The Vomeronasal Organ: A Neglected Organ
- 1Department of Biology, University of Naples “Federico II,” Naples, Italy
- 2William James Center for Research, Instituto Superior de Psicologia Aplicada - Instituto Universitário (ISPA-IU), Lisbon, Portugal
- 3Department of Environmental, Biological and Pharmaceutical Sciences and Technologies, University of Campania “L. Vanvitelli,” Caserta, Italy
Even though the vomeronasal organ, part of the accessory olfactory system (AOS), has been extensively studied in vertebrates, a lot remains to be understood on its function (see Spehr et al., 2006). The problematic nature of our understanding of this structure does not only relate to its function, but also partly to its presence/absence in vertebrates. A recent article in “Science” (McGann, 2017) has denied the presence of the VNO in humans. It is ironic that the first indication of a VNO was in humans and only at a later stage in other mammals. Ruysch, a seventeenth to eighteenth century Dutch anatomist, was the first to mention an organ near the nasal septum of a human infant (Ruysch, 1703, 1724). However, the discovery of the human VNO was ascribed to Kölliker (1877) as Ruysch did not supply an accurate description or provide a name and according to Bhatnagar and Smith (2003) he described a “nasal canal,” too close to the palate to represent the VNO. Thus, it was Kölliker (1877), who among eighteenth to nineteenth century investigators became known as the first to provide evidence of the human VNO as a histologically identifiable structure. Indeed, he identified this structure in both the fetus and the adult human brain. Jacobson (1811) studied the VNO intensively across a variety of mammals, although he denied its existence in humans. Consequently, VNO is now also known as “Jacobson's organ,” largely due to Potiquet (1891), who supplied the first extensive discussion of the VNO in humans.
In primates, the VNOs have extremely variable features (Smith et al., 2001). In human embryos, the VNO develops very early (Smith et al., 1997; Garrosa et al., 1998). The nerve fibers of the VNO extend together with a cluster of migrating gonadotropin releasing hormone (GnRH)-secreting cells from the olfactory placode toward the brain (Wray, 2010). Subsequently, compared to other mammals the VNO of the adult human shows some signs of regression (Trotier et al., 2000; Bhatnagar and Smith, 2001; Trotier, 2011).
Endoscopic observations of humans show that it is possible to observe the vomeronasal cavities and ducts in the case of some individuals (Moran et al., 1991; Stensaas et al., 1991; Boehm and Gasser, 1993; Trotier and Døving, 1996; Trotier et al., 2000; Witt and Hummel, 2006; Stoyanov et al., 2016). In adult humans, the VNO is structurally a tube-shaped canal with a blind-ending opening into the nasal cavity (Bhatnagar and Smith, 2001). According to Bhatnagar and Smith (2001), the presence and the location of the VNO is clearly demonstrated by serial sectioning of the nasal septum convincingly. However, it lacks sensory neurons and nerve fibers (Trotier et al., 2000; Trotier, 2011; Stoyanov et al., 2016). The size and shape of the VNO exhibits considerable variability in humans.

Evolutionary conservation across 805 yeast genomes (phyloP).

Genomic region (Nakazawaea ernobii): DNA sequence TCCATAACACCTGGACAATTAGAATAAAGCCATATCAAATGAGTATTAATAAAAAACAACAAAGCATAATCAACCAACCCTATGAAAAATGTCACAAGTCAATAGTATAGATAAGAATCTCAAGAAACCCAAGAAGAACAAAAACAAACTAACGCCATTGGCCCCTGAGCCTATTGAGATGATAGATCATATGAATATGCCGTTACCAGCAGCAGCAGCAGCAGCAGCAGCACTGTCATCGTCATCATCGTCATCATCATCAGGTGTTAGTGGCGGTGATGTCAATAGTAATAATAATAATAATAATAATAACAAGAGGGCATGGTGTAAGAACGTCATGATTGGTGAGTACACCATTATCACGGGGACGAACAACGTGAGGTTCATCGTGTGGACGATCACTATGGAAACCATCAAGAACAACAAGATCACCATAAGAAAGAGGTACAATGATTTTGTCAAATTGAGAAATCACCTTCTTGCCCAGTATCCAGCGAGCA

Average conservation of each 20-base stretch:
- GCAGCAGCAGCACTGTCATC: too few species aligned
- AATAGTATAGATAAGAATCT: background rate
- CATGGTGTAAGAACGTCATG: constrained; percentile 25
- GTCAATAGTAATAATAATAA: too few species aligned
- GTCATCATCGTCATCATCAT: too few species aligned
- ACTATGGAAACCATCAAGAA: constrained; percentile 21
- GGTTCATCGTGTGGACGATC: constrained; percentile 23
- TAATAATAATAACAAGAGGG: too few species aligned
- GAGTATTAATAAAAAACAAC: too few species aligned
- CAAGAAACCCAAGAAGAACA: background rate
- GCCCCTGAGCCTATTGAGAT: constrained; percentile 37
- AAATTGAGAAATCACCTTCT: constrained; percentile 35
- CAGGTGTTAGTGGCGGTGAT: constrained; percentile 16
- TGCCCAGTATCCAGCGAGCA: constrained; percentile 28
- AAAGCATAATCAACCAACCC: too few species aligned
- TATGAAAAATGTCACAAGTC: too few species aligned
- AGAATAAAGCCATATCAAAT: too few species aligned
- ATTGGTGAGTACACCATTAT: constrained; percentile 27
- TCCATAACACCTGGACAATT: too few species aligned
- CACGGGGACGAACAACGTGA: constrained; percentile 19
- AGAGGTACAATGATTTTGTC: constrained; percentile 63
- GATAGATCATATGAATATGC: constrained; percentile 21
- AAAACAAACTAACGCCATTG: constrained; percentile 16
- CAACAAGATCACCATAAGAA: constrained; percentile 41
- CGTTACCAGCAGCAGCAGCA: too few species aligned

The functional aspects of the human vomeronasal organ are the subject of debate. In humans, the genes coding for vomeronasal receptor proteins and the specific ionic channels involved in the transduction process identified in species with a functional VNO have mutated and are non-functional. Furthermore, in the case of humans, no accessory olfactory bulbs (AOB) that receive information from the vomeronasal receptor cells are present. Thus, the sensory function of the vomeronasal is considered to be non-operative (see Dulac and Torello, 2003). Notably, it has recently been shown that there are morphological connections of the VNO cells with the underlying capillaries. These, along with the expression of calcium-binding protein in part of these cells, suggest a potential endocrine activity (Wessels et al., 2014). If so, we would have the first evidence of an alternative function than the usually assumed pheromone sensing one for the VNO. An endocrine function of the VNO has not been reported for any other organism and could possibly account for the enigmatic effects of pheromones on human behavior ensuing upon the stimulation of the adult human VNO despite the absence of olfactory sensory neurons (Monti-Bloch et al., 1998).
In most land vertebrates, the associated central nervous structures of the VNO consist of the AOB and the vomeronasal amygdala. The connections between them are established by the corresponding nerves and tracts (Salazar et al., 2016). The glands associated with the VNO secrete fluids that fill this discrete structure (Meredith, 1994; Rehorek et al., 2000; Nowack and Wöhrmann -Repenning, 2009). The specific openings under the palatine vault and the ducts that break into the nasal canal permit the entrance of chemosignals to the VNO. Unlike the cilia of the olfactory receptors to the main olfactory system (MOS) the receptor neurons of the VNO sensory epithelium possess apical microvilli (Stensaas et al., 1991; Døving and Trotier, 1998). Notably, there are also documented cases of ciliated vomeronasal receptor cells (Adams and Weikamp, 1984; Saint Girons and Zylberberg, 1992). The axons of the VNO merge together, forming vomeronasal nerves which end in the AOBs (Barber and Raisman, 1974), within vomeronasal glomeruli.